Regulation (EU) No 995/2010 of the European Parliament and of the Council of 20 October 2010 laying down the obligations of operators who place timber and timber products on the market – also known as the (Illegal) Timber Regulation counters the trade in illegally harvested timber and timber products through three key obligations: * It prohibits the placing on the EU market for the first time of illegally harvested timber and products derived from such timber; * It requires EU traders who place timber products on the EU market for the first time to exercise 'due diligence'; * Keep records of their suppliers and customers.
Existent of FLEGT ( Forest Law Enforcement, Governance and Trade. )or CITES (Convention on International Trade in Endangered Species of Wild Fauna and Flora)licenses limited range of timber product.
The Commission adopted Commission delegated Regulation of 23.2.2012 on the procedural rules for the recognition and withdrawal of recognition of monitoring organisations as provided for in Regulation (EU) No 995/2010 of the European Parliament and of the Council laying down the obligations of operators who place timber and timber products on the market.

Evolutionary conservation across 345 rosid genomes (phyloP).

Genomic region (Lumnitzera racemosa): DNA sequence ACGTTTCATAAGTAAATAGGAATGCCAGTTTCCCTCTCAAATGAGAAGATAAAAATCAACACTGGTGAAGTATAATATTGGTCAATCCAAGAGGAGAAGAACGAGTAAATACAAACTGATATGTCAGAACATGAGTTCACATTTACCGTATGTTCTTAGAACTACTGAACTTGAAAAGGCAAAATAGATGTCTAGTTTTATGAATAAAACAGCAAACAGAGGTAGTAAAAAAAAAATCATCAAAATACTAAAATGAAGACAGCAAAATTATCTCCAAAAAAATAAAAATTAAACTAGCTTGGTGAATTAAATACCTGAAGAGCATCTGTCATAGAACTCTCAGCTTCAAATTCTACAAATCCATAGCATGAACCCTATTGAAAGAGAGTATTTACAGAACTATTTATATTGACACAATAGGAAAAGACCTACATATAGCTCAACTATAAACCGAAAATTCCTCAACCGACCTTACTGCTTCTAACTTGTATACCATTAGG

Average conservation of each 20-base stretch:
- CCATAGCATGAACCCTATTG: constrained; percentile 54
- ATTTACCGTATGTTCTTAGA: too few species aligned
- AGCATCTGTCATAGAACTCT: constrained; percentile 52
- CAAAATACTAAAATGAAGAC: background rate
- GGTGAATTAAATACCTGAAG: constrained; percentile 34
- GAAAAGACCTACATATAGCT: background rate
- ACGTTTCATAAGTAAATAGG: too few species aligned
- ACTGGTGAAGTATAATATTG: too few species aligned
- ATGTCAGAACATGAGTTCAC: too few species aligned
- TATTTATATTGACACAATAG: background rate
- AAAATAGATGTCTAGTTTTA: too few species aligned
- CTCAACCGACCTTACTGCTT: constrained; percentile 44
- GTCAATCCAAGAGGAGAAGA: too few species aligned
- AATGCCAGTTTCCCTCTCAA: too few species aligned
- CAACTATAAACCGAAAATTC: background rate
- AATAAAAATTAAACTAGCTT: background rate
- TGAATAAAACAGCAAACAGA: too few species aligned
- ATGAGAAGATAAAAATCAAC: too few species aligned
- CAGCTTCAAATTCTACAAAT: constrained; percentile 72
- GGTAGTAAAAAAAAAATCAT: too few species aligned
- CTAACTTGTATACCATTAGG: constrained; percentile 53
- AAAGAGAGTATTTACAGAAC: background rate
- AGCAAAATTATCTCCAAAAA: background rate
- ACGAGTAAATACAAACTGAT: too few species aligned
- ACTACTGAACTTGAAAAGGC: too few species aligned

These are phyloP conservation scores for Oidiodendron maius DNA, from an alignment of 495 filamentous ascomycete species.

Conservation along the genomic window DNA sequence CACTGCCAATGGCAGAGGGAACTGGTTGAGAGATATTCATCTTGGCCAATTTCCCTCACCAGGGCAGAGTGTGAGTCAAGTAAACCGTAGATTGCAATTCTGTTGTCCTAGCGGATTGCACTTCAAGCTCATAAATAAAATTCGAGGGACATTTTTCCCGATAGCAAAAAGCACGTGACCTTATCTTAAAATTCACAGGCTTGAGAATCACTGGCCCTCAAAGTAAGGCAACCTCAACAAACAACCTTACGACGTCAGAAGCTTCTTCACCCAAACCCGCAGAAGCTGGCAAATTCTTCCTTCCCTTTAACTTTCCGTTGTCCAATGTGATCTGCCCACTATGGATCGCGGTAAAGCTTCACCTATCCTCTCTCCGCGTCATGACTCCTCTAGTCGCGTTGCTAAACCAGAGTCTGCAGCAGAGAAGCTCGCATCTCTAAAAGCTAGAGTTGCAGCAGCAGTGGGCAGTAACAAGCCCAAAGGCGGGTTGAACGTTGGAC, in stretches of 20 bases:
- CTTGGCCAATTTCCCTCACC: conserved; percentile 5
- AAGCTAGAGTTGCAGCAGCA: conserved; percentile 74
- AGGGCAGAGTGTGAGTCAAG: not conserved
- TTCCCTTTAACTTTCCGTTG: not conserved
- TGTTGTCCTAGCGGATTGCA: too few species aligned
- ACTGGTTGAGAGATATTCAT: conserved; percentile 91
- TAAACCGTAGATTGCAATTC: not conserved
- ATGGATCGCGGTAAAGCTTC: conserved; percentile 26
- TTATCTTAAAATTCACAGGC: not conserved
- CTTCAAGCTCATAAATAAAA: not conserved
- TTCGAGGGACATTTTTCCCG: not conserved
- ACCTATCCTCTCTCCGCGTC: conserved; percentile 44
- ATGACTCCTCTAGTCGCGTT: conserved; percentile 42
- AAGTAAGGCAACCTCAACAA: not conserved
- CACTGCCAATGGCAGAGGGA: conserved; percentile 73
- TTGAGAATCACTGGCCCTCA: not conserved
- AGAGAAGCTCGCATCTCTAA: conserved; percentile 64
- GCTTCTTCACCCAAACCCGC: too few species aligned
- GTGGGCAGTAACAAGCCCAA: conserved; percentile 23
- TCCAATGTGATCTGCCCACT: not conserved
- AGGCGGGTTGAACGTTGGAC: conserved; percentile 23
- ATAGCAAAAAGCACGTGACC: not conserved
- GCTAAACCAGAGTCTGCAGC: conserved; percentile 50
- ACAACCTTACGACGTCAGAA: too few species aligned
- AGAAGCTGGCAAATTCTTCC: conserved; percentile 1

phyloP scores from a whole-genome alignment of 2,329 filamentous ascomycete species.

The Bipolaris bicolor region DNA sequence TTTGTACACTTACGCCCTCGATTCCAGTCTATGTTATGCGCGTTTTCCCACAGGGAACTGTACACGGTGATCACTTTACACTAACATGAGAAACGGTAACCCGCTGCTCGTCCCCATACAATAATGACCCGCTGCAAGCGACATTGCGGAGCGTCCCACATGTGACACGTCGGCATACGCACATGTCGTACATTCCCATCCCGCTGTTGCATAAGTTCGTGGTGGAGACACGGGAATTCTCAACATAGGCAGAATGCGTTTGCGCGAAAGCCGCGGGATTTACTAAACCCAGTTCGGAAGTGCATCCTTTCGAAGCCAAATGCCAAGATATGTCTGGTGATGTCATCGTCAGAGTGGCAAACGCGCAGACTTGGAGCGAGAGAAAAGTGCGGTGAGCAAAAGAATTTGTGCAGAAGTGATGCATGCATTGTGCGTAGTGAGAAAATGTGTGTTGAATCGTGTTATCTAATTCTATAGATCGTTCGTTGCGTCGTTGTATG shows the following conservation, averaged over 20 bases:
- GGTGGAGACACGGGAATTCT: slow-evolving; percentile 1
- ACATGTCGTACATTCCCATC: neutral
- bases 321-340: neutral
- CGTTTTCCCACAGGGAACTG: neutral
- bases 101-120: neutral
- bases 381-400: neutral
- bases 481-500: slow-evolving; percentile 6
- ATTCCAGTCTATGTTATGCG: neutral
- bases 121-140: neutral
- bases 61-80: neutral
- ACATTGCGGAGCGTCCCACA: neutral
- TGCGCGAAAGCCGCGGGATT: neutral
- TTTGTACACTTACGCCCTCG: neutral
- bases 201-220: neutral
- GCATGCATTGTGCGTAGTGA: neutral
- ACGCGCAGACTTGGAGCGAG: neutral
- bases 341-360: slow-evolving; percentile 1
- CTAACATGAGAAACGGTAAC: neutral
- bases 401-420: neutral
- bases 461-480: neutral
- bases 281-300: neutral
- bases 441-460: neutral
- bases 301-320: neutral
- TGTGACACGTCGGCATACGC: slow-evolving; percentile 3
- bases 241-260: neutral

3 March 2013 – The EU Timber Regulation and UK Timber and Timber Products (Placing on the Market) Regulations 2013 come into force, prohibiting the placing of illegal timber on the EU market and requiring suppliers to ensure they do not sell illegally harvested timber. * http://ec.europa.eu/environment/eutr2013/index_en.htm\
Economic * The Forestry Commission's net expenditure on public forests totalled £56 million in 2011-12, and a further £134 million were spent by the Commission on other activities, including grants, administration and research. * The UK was the third largest net importer (imports less exports) of forest products in 2010, behind China and Japan. http://www.forestry.gov.uk/website/forstats2012.nsf/LUContents/65213ADB933DFD5F8025735C0031A21C in 2010, GVA in primary wood processing (sawmilling, panels and pulp & paper) was reported to be £1.35 billion and GVA in forestry £0.33 billion.
The forest industries supported 2.5 per cent of the UK economy in 2005 through their direct and indirect operations.
The development of the British timber industry, using wood from Britain's forests, has been a major success story. As a result of major investments in processing capacity during the last 20 years, the industry has been independently estimated to provide over £7 billion annually to UK GDP,
The social, community and environmental benefits of forest and woodland include: improved physical and mental health; education; social inclusion; open access